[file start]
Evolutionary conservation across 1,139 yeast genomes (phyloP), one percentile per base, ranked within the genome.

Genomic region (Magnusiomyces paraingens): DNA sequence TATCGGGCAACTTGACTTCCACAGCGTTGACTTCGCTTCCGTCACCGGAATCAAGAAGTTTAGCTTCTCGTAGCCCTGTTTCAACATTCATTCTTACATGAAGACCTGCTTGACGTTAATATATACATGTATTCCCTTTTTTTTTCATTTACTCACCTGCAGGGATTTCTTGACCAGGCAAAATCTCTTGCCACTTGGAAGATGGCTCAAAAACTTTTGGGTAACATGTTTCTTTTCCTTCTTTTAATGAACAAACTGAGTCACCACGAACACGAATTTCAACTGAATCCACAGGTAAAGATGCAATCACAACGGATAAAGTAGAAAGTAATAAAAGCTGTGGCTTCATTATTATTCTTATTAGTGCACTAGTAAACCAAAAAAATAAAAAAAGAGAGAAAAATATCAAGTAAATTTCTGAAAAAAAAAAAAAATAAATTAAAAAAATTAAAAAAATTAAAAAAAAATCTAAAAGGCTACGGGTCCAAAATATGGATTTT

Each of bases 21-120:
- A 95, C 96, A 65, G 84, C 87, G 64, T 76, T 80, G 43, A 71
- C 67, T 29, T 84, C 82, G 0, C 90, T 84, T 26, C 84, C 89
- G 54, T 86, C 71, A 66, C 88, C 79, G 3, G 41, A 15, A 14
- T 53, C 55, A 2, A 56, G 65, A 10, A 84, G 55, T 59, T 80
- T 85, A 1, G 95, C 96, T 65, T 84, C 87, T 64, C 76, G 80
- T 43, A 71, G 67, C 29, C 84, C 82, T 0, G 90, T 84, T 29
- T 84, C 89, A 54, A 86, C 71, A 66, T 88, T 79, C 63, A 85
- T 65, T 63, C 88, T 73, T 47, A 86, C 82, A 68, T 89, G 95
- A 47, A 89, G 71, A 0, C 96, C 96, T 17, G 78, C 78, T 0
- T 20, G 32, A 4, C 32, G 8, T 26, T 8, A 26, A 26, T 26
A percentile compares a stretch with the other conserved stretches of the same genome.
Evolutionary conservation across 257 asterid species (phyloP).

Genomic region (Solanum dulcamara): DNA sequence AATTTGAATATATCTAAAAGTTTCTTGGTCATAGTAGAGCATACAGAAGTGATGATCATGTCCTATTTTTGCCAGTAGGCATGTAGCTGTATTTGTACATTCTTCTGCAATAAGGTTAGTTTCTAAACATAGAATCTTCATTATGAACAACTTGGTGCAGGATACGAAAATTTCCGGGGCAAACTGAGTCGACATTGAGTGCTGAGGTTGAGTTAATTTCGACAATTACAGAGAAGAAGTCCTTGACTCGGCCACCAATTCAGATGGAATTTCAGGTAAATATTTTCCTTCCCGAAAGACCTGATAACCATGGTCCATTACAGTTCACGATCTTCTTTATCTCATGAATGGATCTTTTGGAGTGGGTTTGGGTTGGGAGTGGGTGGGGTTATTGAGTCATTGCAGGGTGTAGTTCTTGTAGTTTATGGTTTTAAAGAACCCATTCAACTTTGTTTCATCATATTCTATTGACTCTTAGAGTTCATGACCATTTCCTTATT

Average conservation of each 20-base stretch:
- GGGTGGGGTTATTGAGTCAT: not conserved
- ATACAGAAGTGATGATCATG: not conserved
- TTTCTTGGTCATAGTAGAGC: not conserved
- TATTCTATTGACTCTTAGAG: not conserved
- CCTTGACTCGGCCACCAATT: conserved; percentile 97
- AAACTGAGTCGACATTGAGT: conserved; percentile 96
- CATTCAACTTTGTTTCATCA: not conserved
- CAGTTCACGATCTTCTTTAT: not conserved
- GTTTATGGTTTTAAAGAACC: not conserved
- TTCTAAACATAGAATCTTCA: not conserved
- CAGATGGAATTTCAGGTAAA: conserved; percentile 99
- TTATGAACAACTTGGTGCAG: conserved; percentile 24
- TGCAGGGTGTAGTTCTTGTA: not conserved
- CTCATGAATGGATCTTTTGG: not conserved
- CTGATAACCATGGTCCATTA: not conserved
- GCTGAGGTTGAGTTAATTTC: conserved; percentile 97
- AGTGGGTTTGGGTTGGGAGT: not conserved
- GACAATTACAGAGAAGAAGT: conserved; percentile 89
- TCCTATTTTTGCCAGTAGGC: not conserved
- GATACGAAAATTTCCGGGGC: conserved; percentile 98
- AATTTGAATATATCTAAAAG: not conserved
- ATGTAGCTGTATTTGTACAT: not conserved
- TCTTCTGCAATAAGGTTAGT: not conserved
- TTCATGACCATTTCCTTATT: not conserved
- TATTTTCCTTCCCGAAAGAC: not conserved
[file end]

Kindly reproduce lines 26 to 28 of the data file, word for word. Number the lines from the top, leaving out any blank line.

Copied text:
- GTTTATGGTTTTAAAGAACC: not conserved
- TTCTAAACATAGAATCTTCA: not conserved
- CAGATGGAATTTCAGGTAAA: conserved; percentile 99